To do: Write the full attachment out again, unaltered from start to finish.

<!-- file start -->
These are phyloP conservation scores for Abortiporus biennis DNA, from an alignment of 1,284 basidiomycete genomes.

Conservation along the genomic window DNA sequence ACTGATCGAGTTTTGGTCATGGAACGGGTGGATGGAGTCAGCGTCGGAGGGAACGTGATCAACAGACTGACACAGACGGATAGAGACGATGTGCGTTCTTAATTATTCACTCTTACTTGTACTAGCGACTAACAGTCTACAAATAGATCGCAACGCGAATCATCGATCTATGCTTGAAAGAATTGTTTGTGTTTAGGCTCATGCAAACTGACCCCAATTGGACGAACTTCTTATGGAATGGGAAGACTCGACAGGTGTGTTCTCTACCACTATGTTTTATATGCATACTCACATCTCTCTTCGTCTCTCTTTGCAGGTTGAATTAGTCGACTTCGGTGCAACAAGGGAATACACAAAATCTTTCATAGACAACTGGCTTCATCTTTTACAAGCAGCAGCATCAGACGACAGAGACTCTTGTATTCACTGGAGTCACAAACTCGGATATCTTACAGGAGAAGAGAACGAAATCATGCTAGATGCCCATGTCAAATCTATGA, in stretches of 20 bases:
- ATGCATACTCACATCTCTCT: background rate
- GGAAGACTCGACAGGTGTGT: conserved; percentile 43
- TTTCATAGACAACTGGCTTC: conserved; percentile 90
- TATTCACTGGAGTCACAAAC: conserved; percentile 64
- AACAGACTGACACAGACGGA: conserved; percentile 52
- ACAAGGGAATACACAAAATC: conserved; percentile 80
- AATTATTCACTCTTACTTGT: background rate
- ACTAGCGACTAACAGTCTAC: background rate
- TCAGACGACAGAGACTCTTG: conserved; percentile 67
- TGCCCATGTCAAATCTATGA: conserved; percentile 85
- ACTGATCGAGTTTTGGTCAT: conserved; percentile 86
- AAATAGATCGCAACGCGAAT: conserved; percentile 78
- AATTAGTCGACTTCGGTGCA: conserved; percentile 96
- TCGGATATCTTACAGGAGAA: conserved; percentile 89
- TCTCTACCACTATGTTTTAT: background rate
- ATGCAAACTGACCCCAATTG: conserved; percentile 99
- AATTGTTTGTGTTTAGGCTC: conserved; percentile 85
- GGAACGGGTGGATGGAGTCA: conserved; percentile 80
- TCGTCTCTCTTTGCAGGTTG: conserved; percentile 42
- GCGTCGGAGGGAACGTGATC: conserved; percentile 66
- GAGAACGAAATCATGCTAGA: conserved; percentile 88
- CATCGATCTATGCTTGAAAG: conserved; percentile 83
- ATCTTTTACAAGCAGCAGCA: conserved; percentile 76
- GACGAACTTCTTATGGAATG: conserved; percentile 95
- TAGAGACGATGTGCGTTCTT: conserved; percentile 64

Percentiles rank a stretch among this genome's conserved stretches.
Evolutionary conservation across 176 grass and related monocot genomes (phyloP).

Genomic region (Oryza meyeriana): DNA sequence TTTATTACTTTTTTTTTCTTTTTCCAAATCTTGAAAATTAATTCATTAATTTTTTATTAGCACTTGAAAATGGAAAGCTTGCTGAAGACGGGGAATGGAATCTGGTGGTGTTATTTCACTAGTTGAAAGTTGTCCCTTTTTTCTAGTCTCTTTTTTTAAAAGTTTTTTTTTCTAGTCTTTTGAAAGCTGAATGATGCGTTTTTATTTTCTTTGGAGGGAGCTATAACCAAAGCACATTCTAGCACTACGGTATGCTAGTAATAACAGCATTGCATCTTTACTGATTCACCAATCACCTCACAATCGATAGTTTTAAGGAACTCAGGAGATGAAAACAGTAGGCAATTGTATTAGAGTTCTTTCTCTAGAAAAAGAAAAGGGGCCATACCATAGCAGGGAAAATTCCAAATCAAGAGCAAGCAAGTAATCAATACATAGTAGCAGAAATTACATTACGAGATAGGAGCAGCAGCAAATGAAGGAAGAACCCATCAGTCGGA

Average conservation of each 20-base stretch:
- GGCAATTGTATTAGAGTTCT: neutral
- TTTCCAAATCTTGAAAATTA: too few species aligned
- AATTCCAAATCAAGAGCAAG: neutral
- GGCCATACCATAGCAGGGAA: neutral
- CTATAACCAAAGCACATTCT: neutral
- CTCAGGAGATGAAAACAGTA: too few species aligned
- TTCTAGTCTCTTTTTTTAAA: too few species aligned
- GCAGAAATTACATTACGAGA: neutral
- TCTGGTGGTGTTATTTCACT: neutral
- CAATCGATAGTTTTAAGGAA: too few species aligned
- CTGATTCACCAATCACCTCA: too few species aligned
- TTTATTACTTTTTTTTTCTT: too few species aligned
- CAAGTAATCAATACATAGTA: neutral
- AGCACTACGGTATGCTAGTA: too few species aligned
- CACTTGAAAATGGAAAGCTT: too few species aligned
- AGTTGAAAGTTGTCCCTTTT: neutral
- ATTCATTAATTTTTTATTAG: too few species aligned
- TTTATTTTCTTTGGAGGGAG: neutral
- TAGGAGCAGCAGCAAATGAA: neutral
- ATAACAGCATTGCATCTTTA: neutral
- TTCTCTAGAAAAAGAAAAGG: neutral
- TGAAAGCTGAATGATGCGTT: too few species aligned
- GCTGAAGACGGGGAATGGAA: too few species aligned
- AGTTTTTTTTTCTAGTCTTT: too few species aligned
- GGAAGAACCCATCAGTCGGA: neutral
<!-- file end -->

These are phyloP conservation scores for Abortiporus biennis DNA, from an alignment of 1,284 basidiomycete genomes.

Conservation along the genomic window DNA sequence ACTGATCGAGTTTTGGTCATGGAACGGGTGGATGGAGTCAGCGTCGGAGGGAACGTGATCAACAGACTGACACAGACGGATAGAGACGATGTGCGTTCTTAATTATTCACTCTTACTTGTACTAGCGACTAACAGTCTACAAATAGATCGCAACGCGAATCATCGATCTATGCTTGAAAGAATTGTTTGTGTTTAGGCTCATGCAAACTGACCCCAATTGGACGAACTTCTTATGGAATGGGAAGACTCGACAGGTGTGTTCTCTACCACTATGTTTTATATGCATACTCACATCTCTCTTCGTCTCTCTTTGCAGGTTGAATTAGTCGACTTCGGTGCAACAAGGGAATACACAAAATCTTTCATAGACAACTGGCTTCATCTTTTACAAGCAGCAGCATCAGACGACAGAGACTCTTGTATTCACTGGAGTCACAAACTCGGATATCTTACAGGAGAAGAGAACGAAATCATGCTAGATGCCCATGTCAAATCTATGA, in stretches of 20 bases:
- ATGCATACTCACATCTCTCT: background rate
- GGAAGACTCGACAGGTGTGT: conserved; percentile 43
- TTTCATAGACAACTGGCTTC: conserved; percentile 90
- TATTCACTGGAGTCACAAAC: conserved; percentile 64
- AACAGACTGACACAGACGGA: conserved; percentile 52
- ACAAGGGAATACACAAAATC: conserved; percentile 80
- AATTATTCACTCTTACTTGT: background rate
- ACTAGCGACTAACAGTCTAC: background rate
- TCAGACGACAGAGACTCTTG: conserved; percentile 67
- TGCCCATGTCAAATCTATGA: conserved; percentile 85
- ACTGATCGAGTTTTGGTCAT: conserved; percentile 86
- AAATAGATCGCAACGCGAAT: conserved; percentile 78
- AATTAGTCGACTTCGGTGCA: conserved; percentile 96
- TCGGATATCTTACAGGAGAA: conserved; percentile 89
- TCTCTACCACTATGTTTTAT: background rate
- ATGCAAACTGACCCCAATTG: conserved; percentile 99
- AATTGTTTGTGTTTAGGCTC: conserved; percentile 85
- GGAACGGGTGGATGGAGTCA: conserved; percentile 80
- TCGTCTCTCTTTGCAGGTTG: conserved; percentile 42
- GCGTCGGAGGGAACGTGATC: conserved; percentile 66
- GAGAACGAAATCATGCTAGA: conserved; percentile 88
- CATCGATCTATGCTTGAAAG: conserved; percentile 83
- ATCTTTTACAAGCAGCAGCA: conserved; percentile 76
- GACGAACTTCTTATGGAATG: conserved; percentile 95
- TAGAGACGATGTGCGTTCTT: conserved; percentile 64

Percentiles rank a stretch among this genome's conserved stretches.
Evolutionary conservation across 176 grass and related monocot genomes (phyloP).

Genomic region (Oryza meyeriana): DNA sequence TTTATTACTTTTTTTTTCTTTTTCCAAATCTTGAAAATTAATTCATTAATTTTTTATTAGCACTTGAAAATGGAAAGCTTGCTGAAGACGGGGAATGGAATCTGGTGGTGTTATTTCACTAGTTGAAAGTTGTCCCTTTTTTCTAGTCTCTTTTTTTAAAAGTTTTTTTTTCTAGTCTTTTGAAAGCTGAATGATGCGTTTTTATTTTCTTTGGAGGGAGCTATAACCAAAGCACATTCTAGCACTACGGTATGCTAGTAATAACAGCATTGCATCTTTACTGATTCACCAATCACCTCACAATCGATAGTTTTAAGGAACTCAGGAGATGAAAACAGTAGGCAATTGTATTAGAGTTCTTTCTCTAGAAAAAGAAAAGGGGCCATACCATAGCAGGGAAAATTCCAAATCAAGAGCAAGCAAGTAATCAATACATAGTAGCAGAAATTACATTACGAGATAGGAGCAGCAGCAAATGAAGGAAGAACCCATCAGTCGGA

Average conservation of each 20-base stretch:
- GGCAATTGTATTAGAGTTCT: neutral
- TTTCCAAATCTTGAAAATTA: too few species aligned
- AATTCCAAATCAAGAGCAAG: neutral
- GGCCATACCATAGCAGGGAA: neutral
- CTATAACCAAAGCACATTCT: neutral
- CTCAGGAGATGAAAACAGTA: too few species aligned
- TTCTAGTCTCTTTTTTTAAA: too few species aligned
- GCAGAAATTACATTACGAGA: neutral
- TCTGGTGGTGTTATTTCACT: neutral
- CAATCGATAGTTTTAAGGAA: too few species aligned
- CTGATTCACCAATCACCTCA: too few species aligned
- TTTATTACTTTTTTTTTCTT: too few species aligned
- CAAGTAATCAATACATAGTA: neutral
- AGCACTACGGTATGCTAGTA: too few species aligned
- CACTTGAAAATGGAAAGCTT: too few species aligned
- AGTTGAAAGTTGTCCCTTTT: neutral
- ATTCATTAATTTTTTATTAG: too few species aligned
- TTTATTTTCTTTGGAGGGAG: neutral
- TAGGAGCAGCAGCAAATGAA: neutral
- ATAACAGCATTGCATCTTTA: neutral
- TTCTCTAGAAAAAGAAAAGG: neutral
- TGAAAGCTGAATGATGCGTT: too few species aligned
- GCTGAAGACGGGGAATGGAA: too few species aligned
- AGTTTTTTTTTCTAGTCTTT: too few species aligned
- GGAAGAACCCATCAGTCGGA: neutral